Extrajudicial killings – on the orders of one man – are no way to wage war on drugs
The Philippines has a serious issue with drugs but it is for communities joining forces to resolve the problems, not a leader with orders to “kill, kill, kill”
Drugs are so serious a problem in the Philippines that President Rodrigo Duterte was elected in large part for pledging to stamp them out. Drug lords, financiers and pushers have since been his target and he has made no secret that they will be arrested and jailed and, if they resist, “put in the ground”. In the three months since he took office, more than 700 suspected users and dealers are estimated by rights groups to have been killed by police and vigilantes. Taking matters a step further, the leader has named 159 officials, including politicians, judges and police, for involvement in the illegal trade.
Duterte’s naming and shaming of the officials without first resorting to legal means got quick results, with dozens turning themselves in to police. It is shocking that people in such high places should be involved. The president has said that he will pardon law enforcers who get into legal trouble over his wars on drugs and crime. His record as mayor of Davao proves he means business; once crime-ridden, the southern city is now one of the country’s safest. Accusations of extrajudicial killings were ignored and the same strategy is now being applied on the national stage.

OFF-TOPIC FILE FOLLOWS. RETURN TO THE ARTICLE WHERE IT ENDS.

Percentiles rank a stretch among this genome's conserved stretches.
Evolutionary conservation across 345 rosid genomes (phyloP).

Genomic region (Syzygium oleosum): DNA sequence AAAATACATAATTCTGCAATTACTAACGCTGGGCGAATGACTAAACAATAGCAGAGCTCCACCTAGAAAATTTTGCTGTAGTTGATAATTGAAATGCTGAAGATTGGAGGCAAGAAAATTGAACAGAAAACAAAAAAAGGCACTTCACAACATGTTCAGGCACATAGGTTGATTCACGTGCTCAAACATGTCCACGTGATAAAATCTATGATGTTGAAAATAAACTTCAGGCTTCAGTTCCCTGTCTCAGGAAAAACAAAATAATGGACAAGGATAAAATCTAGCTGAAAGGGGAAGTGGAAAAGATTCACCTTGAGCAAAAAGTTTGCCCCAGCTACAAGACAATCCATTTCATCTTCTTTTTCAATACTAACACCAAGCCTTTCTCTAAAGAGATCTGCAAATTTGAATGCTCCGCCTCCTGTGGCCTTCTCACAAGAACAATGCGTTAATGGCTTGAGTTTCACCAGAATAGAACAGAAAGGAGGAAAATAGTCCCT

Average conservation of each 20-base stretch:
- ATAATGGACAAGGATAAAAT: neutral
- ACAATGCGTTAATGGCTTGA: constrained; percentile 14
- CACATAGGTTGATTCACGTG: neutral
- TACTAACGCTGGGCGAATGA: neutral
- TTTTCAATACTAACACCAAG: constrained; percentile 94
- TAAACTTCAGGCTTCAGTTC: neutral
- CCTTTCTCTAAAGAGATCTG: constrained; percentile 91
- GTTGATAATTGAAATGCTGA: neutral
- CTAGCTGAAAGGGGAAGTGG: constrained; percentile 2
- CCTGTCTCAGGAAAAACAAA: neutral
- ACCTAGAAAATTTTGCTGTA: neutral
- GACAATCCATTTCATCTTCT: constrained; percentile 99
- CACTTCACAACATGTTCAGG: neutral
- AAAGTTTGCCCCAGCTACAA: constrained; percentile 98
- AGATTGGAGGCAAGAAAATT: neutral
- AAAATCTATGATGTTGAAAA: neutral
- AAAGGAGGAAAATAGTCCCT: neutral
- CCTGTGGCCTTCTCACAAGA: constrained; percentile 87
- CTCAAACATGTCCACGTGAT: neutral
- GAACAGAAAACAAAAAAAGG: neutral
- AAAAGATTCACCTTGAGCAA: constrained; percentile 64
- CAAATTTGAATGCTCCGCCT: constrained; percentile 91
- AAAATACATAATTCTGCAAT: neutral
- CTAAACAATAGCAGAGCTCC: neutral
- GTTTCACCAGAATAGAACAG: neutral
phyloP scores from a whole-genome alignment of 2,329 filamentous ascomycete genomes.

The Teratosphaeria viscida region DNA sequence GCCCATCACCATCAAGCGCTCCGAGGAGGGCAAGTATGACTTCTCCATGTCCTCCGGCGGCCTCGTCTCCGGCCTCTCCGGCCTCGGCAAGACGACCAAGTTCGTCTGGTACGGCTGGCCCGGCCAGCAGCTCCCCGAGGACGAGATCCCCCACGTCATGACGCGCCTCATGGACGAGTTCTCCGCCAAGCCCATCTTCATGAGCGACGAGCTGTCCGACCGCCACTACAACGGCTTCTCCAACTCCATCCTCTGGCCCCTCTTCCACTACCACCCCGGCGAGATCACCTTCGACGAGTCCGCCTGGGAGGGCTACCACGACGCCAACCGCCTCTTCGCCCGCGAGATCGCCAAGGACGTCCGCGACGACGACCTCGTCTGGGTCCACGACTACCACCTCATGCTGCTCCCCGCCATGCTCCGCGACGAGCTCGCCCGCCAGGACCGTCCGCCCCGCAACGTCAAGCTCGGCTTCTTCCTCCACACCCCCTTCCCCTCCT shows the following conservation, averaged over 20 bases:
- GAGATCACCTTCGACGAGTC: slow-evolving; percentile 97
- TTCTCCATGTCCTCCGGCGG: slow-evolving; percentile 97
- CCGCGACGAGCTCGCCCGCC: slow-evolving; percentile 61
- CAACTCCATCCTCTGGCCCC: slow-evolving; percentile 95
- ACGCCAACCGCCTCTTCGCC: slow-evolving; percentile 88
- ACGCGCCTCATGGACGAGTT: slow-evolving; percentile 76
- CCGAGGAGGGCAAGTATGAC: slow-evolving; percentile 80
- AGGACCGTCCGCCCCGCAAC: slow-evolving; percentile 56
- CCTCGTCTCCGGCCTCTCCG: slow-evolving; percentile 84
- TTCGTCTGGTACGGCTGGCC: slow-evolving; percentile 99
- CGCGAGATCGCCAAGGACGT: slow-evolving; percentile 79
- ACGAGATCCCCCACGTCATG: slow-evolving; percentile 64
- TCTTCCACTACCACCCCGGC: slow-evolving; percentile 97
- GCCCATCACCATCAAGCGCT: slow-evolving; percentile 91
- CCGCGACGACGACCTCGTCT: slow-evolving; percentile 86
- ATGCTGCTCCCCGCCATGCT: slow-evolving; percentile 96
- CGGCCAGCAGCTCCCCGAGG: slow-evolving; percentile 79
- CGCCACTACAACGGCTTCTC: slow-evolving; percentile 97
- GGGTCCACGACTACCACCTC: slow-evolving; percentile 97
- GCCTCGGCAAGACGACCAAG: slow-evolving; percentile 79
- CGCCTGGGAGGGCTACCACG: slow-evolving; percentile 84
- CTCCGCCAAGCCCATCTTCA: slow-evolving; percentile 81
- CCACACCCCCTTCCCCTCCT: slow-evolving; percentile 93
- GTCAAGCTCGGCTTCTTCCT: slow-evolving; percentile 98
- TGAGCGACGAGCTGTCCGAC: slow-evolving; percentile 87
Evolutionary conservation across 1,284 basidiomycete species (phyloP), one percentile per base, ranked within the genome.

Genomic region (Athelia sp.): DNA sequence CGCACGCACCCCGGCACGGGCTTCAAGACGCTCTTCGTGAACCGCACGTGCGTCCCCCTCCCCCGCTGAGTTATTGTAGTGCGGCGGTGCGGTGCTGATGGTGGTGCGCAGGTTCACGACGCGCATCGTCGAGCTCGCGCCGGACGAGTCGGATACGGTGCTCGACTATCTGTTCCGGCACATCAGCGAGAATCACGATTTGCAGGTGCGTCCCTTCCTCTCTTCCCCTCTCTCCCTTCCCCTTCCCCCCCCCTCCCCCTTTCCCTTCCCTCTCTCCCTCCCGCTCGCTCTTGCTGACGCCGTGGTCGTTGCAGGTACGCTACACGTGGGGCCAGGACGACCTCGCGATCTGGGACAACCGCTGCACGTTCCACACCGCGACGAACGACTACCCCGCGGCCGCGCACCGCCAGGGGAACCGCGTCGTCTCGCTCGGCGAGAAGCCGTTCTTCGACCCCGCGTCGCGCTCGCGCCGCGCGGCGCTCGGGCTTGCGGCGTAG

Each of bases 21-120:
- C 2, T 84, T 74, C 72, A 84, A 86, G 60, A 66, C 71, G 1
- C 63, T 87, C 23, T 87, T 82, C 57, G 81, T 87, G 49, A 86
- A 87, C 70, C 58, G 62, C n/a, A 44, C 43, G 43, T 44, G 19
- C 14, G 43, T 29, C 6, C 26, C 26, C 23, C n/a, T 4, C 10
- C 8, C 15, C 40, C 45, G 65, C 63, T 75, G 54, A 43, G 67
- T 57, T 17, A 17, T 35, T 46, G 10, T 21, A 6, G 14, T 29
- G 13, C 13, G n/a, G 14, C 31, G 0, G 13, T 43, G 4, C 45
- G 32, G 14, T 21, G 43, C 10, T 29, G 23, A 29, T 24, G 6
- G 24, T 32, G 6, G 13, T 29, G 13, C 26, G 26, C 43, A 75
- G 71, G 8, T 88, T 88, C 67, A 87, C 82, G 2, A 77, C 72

But fear and threats are no way to fight drugs. There is no doubt they are a scourge, with millions of Filipinos addicted, mostly to a type of methamphetamine known as shabu, and cannabis. The economy suffers through lost productivity and domestic violence and crime rates have soared, with communities deteriorating as a result. It does not help that corruption at all levels of government is rife.
Duterte’s experience in local government has given him insight into the problem. But ignoring the law and ways of helping and treating addicts will not eradicate use. Rather than the executive branch of government working alone in the fight, the president has to partner with the legislative and judicial arms to find a solution. It is for communities joining forces to resolve the problems, not a leader with orders to “kill, kill, kill”.